The construction of the micro grid was what brought us to KZA, but the story we would end up sharing was multi-layered and rooted in colonialism and environmental racism. Between 1918 and the 1950s, several hydro dams were built on the Nipigon River, the closest of which at Pine Portage was some 90 kilometers southeast of the community. The construction of the Cameron Falls Dam alone would raise water levels in the river by 23 metres. Between the Cameron Falls Dam, the Alexander Dam, the Pine Portage Dam and the Ogoki Diversion, the impact on KZA was catastrophic and repeatedly flooded the land and buildings throughout the community for years.
The shoreline adjacent to KZA ultimately eroded by more than 60 metres. Burial grounds that were located close to the water came apart, and for weeks at a time, coffins dislodged and broke apart in the lake. The people of KZA spent months retrieving and re-burying the remains of their friends and loved ones. KZA was neither told of the construction nor warned of its effects and would only find out years later that the damage had been caused by the construction of several hydro-electric projects run by the power authority of Ontario.
The process of building trust with community members in this context required us to use a different playbook than what is typically taught in journalism school. Building time into a reporting schedule to get to know someone or have tea before an interview is not typical, but in KZA we were taught that if we wanted to share this story, we would have to do things differently. Those lessons were learned early on in the process and we carried them with us for the duration.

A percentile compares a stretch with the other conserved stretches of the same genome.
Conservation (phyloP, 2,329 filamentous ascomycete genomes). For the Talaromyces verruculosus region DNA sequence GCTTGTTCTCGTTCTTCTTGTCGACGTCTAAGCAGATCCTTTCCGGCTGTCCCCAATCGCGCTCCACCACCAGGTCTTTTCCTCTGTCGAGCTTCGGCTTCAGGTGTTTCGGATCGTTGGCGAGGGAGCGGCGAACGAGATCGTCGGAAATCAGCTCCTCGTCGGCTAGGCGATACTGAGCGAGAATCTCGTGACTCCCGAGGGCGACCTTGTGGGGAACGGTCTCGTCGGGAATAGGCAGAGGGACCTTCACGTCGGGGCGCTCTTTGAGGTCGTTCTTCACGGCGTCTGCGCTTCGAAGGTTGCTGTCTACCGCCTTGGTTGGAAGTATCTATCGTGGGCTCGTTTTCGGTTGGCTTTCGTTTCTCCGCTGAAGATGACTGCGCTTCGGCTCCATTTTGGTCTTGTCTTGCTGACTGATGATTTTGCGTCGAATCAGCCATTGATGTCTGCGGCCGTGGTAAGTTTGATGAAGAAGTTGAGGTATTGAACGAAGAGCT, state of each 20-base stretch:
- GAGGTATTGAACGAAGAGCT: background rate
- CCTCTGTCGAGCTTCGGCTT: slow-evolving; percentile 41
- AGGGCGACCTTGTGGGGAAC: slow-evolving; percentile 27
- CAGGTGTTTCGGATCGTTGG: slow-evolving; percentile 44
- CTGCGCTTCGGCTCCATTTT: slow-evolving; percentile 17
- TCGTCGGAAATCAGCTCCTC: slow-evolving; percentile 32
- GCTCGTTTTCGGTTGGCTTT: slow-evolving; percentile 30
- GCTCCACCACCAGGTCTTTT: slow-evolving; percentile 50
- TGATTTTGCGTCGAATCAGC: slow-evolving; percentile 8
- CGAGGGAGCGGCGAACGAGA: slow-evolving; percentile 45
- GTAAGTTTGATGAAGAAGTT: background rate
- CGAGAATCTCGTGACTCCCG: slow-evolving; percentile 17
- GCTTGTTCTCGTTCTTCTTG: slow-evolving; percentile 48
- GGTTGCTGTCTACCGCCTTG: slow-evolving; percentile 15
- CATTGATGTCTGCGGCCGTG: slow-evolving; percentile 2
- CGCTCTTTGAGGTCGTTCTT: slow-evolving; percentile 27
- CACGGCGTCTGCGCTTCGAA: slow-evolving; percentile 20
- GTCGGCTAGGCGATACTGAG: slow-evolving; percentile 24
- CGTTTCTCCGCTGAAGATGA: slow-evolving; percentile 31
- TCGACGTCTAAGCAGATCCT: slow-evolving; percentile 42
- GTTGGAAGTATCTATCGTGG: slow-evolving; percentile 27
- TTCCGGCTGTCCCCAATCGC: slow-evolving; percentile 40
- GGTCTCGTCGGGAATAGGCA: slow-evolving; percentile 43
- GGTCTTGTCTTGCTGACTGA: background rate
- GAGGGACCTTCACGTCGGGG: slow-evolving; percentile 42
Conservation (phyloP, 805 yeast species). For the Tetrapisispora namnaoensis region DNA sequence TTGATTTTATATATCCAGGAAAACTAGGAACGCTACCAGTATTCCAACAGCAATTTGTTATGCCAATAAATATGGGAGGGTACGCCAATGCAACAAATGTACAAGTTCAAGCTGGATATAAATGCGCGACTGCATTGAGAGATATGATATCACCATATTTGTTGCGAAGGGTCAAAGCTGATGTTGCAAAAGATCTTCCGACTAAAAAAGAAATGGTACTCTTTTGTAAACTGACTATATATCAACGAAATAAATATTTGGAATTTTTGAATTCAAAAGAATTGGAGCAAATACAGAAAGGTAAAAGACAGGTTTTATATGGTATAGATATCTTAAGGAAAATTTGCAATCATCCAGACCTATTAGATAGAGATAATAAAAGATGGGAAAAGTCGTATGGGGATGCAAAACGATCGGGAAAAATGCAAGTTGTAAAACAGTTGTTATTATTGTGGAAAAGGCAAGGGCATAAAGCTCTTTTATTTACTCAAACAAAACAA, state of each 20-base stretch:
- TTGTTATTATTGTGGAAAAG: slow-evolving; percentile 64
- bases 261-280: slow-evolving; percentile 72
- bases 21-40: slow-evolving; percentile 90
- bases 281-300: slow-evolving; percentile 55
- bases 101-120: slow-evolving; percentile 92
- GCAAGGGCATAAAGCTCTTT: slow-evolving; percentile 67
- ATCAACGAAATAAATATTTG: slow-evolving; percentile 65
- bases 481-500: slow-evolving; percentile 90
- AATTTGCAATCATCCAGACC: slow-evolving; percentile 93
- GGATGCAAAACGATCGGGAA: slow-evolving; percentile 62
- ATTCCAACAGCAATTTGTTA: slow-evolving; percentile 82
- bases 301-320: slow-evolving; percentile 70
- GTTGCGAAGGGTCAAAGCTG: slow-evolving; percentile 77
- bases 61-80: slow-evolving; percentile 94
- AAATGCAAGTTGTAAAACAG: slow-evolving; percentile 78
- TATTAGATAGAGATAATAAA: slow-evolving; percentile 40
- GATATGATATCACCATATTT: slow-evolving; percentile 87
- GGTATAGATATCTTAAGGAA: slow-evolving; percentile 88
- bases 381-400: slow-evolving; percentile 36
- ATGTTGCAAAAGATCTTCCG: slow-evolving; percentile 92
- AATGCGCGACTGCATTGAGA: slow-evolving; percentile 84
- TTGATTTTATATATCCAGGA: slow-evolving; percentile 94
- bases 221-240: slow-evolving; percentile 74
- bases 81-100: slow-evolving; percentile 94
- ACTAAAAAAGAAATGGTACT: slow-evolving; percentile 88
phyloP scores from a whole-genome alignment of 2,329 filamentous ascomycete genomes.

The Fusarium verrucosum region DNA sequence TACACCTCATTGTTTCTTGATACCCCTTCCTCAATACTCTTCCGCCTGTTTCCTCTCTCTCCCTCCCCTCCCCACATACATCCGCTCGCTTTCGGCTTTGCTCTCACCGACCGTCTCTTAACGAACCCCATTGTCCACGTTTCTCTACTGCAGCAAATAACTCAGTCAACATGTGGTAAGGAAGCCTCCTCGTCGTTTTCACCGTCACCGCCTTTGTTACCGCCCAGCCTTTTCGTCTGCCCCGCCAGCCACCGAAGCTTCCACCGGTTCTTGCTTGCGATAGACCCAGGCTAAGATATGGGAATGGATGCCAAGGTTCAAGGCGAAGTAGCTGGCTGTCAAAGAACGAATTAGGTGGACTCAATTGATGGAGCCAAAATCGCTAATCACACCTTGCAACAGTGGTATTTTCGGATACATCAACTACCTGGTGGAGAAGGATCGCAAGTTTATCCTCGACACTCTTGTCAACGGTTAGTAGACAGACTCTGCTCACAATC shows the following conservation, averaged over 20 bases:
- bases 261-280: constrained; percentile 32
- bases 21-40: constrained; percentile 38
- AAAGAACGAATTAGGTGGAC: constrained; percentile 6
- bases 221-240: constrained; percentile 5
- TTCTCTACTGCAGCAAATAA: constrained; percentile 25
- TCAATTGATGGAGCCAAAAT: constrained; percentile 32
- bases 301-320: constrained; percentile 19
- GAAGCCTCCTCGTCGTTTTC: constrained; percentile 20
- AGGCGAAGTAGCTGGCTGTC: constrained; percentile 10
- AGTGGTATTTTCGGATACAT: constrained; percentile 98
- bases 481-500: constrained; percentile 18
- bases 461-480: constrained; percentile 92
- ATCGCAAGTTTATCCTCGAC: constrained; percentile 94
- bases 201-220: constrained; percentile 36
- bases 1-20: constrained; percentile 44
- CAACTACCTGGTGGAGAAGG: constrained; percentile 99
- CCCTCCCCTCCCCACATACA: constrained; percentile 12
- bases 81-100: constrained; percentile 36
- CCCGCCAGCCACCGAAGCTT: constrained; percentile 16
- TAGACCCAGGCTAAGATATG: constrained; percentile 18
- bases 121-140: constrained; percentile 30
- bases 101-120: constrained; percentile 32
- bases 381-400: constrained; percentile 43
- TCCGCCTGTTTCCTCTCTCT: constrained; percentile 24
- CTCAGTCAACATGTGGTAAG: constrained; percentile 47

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The dams would eventually provide power to approximately 290,000 homes in Ontario – but none in the tiny community of KZA, where only about 300 people live year-round. Connecting KZA to the provincial grid was not economically feasible, according to Ontario’s Independent Electricity System Operator (IESO).
For decades, the community was forced to power homes and buildings using diesel generators despite a slew of negative environmental, social and economic impacts. These included increased greenhouse gas emissions, noisy and disruptive generators operating around the clock, and the constant threat of fuel tank leaks into soil and groundwater.
Ontario Power Generation (OPG) offered an official apology to the people of KZA in 2014 for the damage caused by the projects undertaken by its institutional predecessor, the Hydro-Electric Power Commission of Ontario. The apology included plans for an historic partnership between KZA and OPG focused on building a clean energy source in the community, and ultimately resulted in the construction and completion of the micro grid in 2019.
The diesel generators were shut off in August 2019 for the first time in almost 60 years, during the official launch of the micro grid. Silence suddenly filled the air.
Minutes later, six eagles appeared, flying overhead in sweeping circles. A good omen, according to Mashkawiziiwin Energy Projects Coordinator AJ Esquega: “You can see the birds are already thanking us.”